LYON, FRANCE—Data from a phase III trial support the efficacy of a new dosing regimen for Copaxone (glatiramer acetate) for patients with relapsing-remitting multiple sclerosis (MS).
Teva Pharmaceutical Industries released data from the Glatiramer Acetate Low-Frequency Administration (GALA) study, which was designed to evaluate the efficacy, safety, and tolerability of 40 mg/mL of glatiramer acetate three times weekly instead of the 20-mg/mL daily subcutaneous injection that has been the recommended dose for almost two decades.
In the GALA study, a one-year, randomized, double-blind, placebo-controlled trial, glatiramer acetate 40 mg/mL injected three times weekly significantly reduced annualized relapse rates by 34.4% versus placebo. The cumulative number of new and enlarging T2 lesions was significantly reduced by the same percentage. In addition, a significant 44.8% reduction in the cumulative number of gadolinium-enhancing lesions was observed in patients treated with the investigational dosing regimen. At 12 months, there was no significant difference in percentage change of brain volume between the glatiramer acetate-treated patients and those receiving placebo. Discontinuation rates among the two cohorts were comparable.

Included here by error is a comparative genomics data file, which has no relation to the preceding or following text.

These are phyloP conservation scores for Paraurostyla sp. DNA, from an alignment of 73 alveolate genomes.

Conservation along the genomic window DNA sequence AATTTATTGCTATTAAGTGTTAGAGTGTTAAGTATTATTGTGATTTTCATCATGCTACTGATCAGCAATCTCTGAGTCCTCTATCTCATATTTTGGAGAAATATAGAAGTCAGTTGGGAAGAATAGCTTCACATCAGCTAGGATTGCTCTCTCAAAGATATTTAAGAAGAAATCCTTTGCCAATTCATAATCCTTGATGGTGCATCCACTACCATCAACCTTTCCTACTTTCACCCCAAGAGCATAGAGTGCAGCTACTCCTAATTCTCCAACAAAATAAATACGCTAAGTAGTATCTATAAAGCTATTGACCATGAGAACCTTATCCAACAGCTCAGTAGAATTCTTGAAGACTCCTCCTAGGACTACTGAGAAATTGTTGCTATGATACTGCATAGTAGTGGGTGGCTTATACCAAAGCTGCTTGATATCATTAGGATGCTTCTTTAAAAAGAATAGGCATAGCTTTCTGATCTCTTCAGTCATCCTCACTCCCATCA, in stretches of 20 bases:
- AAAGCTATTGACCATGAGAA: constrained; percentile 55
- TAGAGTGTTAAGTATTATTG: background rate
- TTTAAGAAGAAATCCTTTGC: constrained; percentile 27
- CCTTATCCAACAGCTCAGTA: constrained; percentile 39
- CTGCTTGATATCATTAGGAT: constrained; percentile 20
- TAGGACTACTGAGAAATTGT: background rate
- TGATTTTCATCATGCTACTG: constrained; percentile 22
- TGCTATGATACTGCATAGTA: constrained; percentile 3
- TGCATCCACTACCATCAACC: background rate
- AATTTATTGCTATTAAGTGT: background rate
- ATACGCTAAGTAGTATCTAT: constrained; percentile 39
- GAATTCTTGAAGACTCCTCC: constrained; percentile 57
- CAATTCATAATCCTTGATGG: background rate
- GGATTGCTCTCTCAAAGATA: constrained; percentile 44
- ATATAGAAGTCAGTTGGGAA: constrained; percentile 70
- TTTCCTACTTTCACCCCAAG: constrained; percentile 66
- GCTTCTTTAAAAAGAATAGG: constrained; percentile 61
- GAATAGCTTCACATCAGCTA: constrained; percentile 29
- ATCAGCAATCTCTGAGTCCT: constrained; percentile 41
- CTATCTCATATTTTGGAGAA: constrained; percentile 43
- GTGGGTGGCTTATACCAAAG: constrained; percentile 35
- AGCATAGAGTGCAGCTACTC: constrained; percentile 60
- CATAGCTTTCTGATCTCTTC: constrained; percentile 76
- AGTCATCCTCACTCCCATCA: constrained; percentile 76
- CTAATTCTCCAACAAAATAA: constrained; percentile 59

Glatiramer acetate in a dose of 40 mg/mL also showed a favorable safety and tolerability profile. The overall frequency of adverse events was comparable to that of the placebo group. The most common reported adverse events were injection-site reactions, headaches, and nasopharyngitis.
The drug maker released only top-line data at a press conference. Lead study author Omar A. Khan, MD, Professor and Interim Chair of the Department of Neurology and Director of the Multiple Sclerosis Clinical Research Center and Image Analysis Laboratory at Wayne State University School of Medicine in Detroit, will report detailed study results on October 13 in a late-breaking news session of the 28th Congress of the European Committee for Treatment and Research in Multiple Sclerosis.
—Glenn S. Williams